A team of international researchers led by Northwestern University has concluded a study that discovered why Zebrafish look down while swimming forward.
The team found fish need to look down when moving forward to stay stable. The adaptive behavior evolved to help the fish self-stabilize in moving water.
By looking down, the fish can pick a specific physical spot that will not move and maintain its orientation to it. This is far more reliable than trying to use another fish or seaweed as a reference point since these are likely to move, resulting in confusion and a loss of orientation.
Commenting on the finding, Emma Alexander, the study lead and assistant professor of computer science at Northwestern’s McCormick School of Engineering, stated:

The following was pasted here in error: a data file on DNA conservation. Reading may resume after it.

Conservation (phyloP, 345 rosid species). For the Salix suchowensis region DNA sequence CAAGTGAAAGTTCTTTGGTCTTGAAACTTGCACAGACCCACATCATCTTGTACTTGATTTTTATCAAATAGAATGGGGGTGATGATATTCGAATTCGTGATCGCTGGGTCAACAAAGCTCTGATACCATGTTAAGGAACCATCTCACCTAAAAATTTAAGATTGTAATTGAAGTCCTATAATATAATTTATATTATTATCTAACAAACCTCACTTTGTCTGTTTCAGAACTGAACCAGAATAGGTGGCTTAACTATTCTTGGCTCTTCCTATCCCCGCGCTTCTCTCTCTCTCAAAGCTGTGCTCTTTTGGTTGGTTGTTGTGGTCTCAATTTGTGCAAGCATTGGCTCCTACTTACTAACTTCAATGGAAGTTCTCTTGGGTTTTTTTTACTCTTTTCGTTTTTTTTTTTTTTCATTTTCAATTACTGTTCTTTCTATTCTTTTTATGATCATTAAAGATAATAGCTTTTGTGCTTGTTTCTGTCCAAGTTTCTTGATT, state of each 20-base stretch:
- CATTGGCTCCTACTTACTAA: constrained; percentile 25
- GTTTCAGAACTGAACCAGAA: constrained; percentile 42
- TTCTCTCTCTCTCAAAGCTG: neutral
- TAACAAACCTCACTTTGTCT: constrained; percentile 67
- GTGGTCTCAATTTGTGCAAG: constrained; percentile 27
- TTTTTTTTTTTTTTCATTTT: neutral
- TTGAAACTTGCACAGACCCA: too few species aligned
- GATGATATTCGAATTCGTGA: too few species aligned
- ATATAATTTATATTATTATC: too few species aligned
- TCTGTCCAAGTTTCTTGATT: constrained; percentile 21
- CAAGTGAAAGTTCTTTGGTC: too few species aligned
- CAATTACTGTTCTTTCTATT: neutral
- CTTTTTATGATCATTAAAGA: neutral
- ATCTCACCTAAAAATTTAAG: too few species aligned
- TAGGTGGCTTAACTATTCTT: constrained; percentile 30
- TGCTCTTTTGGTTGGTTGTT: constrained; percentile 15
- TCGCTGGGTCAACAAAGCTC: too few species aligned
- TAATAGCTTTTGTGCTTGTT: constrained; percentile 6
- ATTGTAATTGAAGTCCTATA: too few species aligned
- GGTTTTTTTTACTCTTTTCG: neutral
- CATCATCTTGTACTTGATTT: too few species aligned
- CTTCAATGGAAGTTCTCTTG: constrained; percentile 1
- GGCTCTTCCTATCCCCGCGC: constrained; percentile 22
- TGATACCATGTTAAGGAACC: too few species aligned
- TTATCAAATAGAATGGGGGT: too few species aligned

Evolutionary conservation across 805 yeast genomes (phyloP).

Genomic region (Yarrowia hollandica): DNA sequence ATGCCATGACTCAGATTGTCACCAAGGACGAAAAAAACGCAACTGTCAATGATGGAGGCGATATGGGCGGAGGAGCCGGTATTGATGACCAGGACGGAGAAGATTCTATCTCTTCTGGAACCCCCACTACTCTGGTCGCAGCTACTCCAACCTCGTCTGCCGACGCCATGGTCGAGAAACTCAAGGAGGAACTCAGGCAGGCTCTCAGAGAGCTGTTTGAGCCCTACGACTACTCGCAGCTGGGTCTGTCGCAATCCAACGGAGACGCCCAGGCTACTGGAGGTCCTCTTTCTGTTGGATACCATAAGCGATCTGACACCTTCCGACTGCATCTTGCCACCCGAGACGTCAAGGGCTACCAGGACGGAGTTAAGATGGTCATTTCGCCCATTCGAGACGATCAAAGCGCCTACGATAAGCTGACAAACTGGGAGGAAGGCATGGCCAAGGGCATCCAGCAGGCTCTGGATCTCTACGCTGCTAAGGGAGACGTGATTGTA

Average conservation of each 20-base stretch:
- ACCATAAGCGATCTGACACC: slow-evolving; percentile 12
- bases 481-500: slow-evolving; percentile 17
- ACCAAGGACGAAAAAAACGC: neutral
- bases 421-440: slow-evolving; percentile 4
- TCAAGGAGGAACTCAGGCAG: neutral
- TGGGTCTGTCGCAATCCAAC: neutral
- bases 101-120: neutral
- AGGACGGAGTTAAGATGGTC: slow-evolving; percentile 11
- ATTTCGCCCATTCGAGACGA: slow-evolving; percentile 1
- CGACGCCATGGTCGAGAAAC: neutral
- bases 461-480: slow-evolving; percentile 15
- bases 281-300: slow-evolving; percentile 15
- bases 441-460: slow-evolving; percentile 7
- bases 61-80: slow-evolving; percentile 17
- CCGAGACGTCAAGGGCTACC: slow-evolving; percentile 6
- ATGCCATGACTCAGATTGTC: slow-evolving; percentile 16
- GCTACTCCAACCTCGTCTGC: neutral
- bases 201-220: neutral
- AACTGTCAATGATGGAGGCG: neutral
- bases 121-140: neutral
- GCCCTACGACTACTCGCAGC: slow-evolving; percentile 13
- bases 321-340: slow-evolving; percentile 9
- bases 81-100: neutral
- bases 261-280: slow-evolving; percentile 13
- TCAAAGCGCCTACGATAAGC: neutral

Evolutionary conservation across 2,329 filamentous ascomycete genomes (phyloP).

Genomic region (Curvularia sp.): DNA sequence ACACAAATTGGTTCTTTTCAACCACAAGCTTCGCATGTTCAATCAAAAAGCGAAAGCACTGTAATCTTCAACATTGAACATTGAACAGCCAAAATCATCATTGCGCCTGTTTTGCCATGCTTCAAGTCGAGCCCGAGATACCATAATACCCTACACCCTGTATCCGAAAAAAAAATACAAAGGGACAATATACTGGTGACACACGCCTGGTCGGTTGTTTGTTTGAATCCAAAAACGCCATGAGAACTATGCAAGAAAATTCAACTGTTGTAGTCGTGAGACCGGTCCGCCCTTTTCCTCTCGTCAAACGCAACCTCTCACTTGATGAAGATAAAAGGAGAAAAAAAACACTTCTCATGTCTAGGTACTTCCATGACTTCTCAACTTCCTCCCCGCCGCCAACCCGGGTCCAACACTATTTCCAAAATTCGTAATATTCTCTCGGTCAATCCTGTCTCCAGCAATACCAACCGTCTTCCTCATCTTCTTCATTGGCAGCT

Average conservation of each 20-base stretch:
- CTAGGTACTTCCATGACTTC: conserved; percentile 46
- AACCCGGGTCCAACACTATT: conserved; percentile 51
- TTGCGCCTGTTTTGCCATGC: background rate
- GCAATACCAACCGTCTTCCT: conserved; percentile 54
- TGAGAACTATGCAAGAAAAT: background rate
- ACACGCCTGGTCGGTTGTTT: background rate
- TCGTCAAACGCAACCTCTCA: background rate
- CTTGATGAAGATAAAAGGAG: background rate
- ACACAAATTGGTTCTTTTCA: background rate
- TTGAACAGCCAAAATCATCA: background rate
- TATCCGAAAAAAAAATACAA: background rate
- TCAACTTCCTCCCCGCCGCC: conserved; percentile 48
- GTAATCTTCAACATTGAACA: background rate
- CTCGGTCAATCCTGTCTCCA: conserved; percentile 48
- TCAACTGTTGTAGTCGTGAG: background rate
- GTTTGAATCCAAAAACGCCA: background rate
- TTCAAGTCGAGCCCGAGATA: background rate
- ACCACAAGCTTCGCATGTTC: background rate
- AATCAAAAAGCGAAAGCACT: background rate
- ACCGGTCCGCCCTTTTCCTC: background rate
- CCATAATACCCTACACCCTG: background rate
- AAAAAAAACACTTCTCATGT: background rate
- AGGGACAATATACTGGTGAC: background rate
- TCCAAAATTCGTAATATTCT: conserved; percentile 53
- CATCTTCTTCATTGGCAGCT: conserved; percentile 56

“It’s similar to sitting on a train car that isn’t moving. If the train next to yours starts to pull to away from the station, it can trick you into thinking you are moving too…The visual cue from the other train is so strong that it overrides the fact that all of your other senses are telling you that you are sitting still. That’s exactly the same phenomenon that we are studying in fish. There are many misleading motion cues above them, but the most abundant and reliable signals are from the bottom of the river.”
“We tied everything together into a simulation that showed that, in fact, this is an adaptive behavior. The water surface is constantly moving, and other fish and plants are moving by. Fish are better off omitting that information and focusing on the information below them. Riverbeds have a lot of texture, so fish are seeing strong features they can track.”
You can find the original study here.